A federal judge in Manhattan has apparently refused to dismiss the criminal case against "Real Housewives of Salt Lake City" star Jennifer Shah.
Court records show that following a hearing Friday in U.S. District Court in New York, Judge Sidney Stein kept an October 18 trial date for her. The hearing was to discuss Shah's request to dismiss the criminal indictment against her as well as motions by one of her co-defendants.
Shah is among more than a dozen people accused in a telemarketing fraud scheme that federal prosecutors have alleged bilked elderly and vulnerable people in investments. She and her assistant, Stuart Smith, were arrested by federal authorities in March as the second season of the "Real Housewives of Salt Lake City" show was filming.
A new court filing shows federal prosecutors have listed Shah and Smith among the top tier of culpable defendants in the alleged multi-million dollar telemarketing fraud scheme. The document would be used at sentencing, if defendants are convicted.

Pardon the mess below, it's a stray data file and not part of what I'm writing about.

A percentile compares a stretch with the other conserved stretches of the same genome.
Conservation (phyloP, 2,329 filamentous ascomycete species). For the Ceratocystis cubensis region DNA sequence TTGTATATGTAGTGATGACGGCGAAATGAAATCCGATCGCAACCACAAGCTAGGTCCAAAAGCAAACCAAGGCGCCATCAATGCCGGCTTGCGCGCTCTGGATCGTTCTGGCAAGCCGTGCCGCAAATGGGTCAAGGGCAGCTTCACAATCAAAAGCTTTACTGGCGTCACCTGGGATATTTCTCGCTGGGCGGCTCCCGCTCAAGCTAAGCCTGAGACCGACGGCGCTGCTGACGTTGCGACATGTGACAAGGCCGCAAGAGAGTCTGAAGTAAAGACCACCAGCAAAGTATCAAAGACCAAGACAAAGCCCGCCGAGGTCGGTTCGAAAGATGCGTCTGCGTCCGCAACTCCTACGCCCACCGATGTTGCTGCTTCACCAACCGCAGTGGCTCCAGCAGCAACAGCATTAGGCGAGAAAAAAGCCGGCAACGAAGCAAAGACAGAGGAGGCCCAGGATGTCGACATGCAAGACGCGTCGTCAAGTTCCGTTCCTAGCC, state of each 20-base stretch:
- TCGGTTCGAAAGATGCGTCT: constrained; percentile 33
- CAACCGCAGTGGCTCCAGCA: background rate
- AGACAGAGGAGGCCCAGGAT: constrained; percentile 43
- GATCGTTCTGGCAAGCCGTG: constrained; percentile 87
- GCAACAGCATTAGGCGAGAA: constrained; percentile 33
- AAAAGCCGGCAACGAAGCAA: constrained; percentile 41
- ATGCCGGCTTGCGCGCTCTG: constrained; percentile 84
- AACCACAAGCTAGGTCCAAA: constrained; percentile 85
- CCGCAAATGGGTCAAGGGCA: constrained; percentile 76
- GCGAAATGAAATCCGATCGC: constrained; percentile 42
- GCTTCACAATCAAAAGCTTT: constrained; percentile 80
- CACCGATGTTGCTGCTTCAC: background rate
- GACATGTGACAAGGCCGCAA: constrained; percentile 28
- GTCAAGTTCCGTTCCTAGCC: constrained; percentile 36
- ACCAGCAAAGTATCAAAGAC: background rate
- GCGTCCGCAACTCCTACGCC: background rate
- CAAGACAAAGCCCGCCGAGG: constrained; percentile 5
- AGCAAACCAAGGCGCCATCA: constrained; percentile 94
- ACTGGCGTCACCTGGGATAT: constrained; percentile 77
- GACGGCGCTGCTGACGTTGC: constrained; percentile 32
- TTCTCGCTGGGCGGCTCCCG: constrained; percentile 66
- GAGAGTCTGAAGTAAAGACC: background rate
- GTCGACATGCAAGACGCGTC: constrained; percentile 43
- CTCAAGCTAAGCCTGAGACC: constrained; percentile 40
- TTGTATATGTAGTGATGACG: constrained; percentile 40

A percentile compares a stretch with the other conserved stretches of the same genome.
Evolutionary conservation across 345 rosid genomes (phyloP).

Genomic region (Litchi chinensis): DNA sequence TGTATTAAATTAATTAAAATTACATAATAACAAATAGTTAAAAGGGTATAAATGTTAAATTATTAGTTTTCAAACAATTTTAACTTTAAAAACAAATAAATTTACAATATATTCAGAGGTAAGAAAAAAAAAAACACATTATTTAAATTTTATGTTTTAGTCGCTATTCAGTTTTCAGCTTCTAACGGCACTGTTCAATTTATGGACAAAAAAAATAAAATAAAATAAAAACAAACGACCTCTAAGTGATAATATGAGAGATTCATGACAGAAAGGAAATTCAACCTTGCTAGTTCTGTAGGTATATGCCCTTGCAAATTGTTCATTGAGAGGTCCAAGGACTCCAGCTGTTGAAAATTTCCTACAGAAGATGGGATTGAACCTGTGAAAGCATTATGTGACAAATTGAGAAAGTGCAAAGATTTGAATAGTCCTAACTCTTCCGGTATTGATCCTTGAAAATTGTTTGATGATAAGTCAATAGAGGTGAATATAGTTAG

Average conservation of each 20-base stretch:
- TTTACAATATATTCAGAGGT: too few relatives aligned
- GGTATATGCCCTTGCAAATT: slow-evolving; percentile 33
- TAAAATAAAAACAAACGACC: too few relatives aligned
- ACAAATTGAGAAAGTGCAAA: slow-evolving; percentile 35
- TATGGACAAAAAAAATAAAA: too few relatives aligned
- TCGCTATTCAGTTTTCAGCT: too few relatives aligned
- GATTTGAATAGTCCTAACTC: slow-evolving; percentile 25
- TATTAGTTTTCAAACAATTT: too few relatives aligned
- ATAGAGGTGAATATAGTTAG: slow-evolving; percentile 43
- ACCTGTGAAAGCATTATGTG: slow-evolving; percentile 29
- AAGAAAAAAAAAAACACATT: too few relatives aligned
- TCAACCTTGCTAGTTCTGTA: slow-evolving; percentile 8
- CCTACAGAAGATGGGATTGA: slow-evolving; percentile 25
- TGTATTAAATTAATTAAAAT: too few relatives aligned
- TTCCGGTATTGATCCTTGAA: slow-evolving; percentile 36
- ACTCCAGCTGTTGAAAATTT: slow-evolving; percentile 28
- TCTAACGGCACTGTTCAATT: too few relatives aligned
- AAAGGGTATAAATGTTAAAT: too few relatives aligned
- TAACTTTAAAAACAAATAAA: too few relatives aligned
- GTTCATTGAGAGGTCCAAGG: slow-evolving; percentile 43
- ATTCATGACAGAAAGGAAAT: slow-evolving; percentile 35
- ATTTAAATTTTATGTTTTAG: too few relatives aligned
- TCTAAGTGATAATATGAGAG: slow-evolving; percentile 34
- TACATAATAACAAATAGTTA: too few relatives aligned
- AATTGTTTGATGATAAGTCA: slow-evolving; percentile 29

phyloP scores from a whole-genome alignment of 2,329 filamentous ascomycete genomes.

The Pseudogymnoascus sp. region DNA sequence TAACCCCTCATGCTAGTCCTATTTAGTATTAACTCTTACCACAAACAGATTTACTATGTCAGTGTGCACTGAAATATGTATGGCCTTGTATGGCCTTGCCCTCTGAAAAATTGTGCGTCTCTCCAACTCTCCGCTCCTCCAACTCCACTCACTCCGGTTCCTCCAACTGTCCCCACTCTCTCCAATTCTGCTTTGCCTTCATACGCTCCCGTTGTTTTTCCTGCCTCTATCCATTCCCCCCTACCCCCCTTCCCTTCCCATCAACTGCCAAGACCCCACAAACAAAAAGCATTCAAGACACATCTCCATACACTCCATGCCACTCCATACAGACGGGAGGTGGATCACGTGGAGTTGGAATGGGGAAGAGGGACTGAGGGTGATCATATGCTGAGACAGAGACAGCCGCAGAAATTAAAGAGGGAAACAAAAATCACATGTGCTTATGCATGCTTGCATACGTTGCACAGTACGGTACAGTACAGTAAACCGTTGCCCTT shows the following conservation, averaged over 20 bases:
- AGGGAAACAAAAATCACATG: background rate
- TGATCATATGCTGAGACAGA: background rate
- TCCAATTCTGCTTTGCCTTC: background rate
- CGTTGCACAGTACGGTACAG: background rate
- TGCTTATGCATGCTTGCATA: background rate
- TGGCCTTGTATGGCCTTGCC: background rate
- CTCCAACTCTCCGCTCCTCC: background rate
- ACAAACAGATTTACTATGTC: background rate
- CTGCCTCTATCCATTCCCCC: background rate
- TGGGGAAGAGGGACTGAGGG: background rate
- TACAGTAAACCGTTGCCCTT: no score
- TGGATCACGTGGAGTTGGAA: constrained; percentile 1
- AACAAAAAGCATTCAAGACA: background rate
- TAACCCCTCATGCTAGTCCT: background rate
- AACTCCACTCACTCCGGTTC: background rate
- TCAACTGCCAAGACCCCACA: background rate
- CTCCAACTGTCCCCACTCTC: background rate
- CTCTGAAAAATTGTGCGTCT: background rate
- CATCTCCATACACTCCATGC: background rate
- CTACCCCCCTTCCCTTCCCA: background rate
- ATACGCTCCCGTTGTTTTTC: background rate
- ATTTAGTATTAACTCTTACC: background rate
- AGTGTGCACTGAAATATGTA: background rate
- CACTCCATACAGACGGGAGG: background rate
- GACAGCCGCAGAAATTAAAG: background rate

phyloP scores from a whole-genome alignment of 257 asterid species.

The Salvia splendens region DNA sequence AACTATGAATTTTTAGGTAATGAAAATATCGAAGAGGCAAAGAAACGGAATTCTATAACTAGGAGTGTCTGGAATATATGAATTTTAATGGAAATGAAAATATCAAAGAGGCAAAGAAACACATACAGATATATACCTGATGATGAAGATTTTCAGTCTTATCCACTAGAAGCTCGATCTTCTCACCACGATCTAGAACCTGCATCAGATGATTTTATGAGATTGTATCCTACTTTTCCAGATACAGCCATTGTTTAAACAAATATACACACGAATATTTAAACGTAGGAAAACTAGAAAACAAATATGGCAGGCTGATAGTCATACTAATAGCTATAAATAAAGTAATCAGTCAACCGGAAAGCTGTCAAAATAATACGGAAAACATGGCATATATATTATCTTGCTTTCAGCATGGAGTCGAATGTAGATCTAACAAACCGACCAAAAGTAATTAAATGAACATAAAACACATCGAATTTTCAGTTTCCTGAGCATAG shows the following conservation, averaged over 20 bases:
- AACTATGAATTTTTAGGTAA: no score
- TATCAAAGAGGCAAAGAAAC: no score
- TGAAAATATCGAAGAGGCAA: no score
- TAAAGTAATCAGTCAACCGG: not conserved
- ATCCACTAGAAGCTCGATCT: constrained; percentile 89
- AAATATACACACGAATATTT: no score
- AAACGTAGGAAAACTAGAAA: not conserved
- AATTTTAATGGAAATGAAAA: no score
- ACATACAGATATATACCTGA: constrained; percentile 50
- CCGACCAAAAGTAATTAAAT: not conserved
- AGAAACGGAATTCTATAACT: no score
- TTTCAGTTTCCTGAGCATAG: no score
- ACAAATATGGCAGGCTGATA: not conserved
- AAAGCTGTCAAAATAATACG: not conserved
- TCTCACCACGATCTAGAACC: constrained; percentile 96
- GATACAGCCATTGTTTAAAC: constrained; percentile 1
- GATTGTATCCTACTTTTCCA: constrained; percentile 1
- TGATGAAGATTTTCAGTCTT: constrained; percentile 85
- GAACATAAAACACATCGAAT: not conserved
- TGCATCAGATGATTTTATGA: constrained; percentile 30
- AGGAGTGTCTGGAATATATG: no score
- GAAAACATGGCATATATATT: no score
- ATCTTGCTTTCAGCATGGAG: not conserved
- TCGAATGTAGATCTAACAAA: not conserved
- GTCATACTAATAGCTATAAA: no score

"Tier A includes those defendants responsible for orchestrating the broader scheme (the 'Telemarketing Scheme' or 'Scheme') in the Western United States and supplying the leads that sustained the sales floors (the 'Telemarketing Companies') in the New York and New Jersey area. In particular, Jennifer Shah and Stuart Smith obtained leads directly from lead sources and provided them to, among others, coaching sales floors operated in Utah and Nevada by Kevin Handren and Cameron Brewster," federal prosecutors wrote, naming co-defendants. "Carl Morris generated leads from his sales floors in Arizona, and Ryan Hult acted as one of the primary brokers of leads from Arizona and Utah to floors in New York and New Jersey. Shah and Smith also owned and operated a sales floor in Manhattan that sold BizOp products to Victims who had previously purchased coaching from Handren and Brewster."
Shah has pleaded not guilty to the charges. Some of the defendants in the same case as Shah have struck plea bargains with federal prosecutors.
In a court filing in June, Shah sought the dismissal of the criminal charges against her arguing that it lacked any specific evidence of what she was accused of doing but focused on blanket allegations.